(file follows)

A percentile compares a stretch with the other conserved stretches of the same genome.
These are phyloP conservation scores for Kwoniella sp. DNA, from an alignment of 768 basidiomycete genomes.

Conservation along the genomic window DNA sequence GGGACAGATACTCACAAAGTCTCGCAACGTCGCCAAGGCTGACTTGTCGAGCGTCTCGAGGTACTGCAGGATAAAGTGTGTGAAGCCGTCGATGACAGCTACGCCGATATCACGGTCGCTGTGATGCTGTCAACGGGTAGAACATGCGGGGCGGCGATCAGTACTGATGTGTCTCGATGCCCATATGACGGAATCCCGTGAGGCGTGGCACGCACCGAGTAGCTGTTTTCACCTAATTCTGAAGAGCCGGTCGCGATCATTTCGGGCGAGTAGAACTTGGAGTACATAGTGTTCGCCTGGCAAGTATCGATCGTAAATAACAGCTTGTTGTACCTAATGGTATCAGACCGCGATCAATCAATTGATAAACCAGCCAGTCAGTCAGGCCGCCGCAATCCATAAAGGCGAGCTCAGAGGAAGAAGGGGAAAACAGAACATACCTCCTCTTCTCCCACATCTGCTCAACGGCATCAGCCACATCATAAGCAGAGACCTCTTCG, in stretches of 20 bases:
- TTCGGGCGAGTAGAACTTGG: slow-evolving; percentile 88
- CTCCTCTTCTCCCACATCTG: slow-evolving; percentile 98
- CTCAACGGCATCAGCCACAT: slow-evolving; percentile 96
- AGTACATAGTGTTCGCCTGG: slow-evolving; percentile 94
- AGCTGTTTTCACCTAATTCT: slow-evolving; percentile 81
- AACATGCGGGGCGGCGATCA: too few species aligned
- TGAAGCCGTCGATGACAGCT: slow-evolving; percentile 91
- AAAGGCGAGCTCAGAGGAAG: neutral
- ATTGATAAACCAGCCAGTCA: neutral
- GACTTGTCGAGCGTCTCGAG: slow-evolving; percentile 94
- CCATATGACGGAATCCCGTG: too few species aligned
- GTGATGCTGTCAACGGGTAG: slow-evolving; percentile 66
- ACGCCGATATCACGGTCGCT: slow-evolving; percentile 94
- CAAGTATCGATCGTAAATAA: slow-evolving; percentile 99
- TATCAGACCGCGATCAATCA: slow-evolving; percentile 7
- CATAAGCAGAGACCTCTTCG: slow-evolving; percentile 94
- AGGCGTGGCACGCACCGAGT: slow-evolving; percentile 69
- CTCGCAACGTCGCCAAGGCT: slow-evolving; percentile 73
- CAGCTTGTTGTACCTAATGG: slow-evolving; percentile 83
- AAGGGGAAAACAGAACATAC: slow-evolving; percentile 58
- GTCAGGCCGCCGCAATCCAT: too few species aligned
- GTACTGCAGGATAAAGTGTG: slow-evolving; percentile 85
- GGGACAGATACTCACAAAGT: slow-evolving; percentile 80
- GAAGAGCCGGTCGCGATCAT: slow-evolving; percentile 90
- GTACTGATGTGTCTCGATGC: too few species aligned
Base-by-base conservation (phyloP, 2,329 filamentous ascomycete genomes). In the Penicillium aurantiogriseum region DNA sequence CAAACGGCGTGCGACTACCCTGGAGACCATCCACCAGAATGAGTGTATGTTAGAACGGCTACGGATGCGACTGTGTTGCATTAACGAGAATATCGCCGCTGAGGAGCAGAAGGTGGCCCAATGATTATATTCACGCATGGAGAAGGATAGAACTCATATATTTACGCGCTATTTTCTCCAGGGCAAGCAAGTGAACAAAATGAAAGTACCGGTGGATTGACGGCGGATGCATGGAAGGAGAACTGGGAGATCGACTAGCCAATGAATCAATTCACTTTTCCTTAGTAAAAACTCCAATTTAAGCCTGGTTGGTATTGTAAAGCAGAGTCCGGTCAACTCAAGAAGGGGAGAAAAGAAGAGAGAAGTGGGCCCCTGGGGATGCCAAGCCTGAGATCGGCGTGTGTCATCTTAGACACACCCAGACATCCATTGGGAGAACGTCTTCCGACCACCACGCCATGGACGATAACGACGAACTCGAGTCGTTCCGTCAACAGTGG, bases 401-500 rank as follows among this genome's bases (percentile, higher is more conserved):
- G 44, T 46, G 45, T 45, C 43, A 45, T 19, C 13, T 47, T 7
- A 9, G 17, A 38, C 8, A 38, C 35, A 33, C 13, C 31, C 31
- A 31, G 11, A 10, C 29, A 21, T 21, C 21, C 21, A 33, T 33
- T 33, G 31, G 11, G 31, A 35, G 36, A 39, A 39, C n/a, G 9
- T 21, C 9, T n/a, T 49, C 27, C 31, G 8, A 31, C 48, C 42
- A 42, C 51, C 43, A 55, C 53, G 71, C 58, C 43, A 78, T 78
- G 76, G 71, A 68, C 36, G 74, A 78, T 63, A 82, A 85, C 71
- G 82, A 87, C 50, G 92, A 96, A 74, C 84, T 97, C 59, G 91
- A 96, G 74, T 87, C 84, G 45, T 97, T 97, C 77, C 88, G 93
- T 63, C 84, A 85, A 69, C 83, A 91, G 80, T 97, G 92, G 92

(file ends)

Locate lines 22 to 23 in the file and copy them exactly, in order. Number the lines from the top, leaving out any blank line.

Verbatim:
- CAGCTTGTTGTACCTAATGG: slow-evolving; percentile 83
- AAGGGGAAAACAGAACATAC: slow-evolving; percentile 58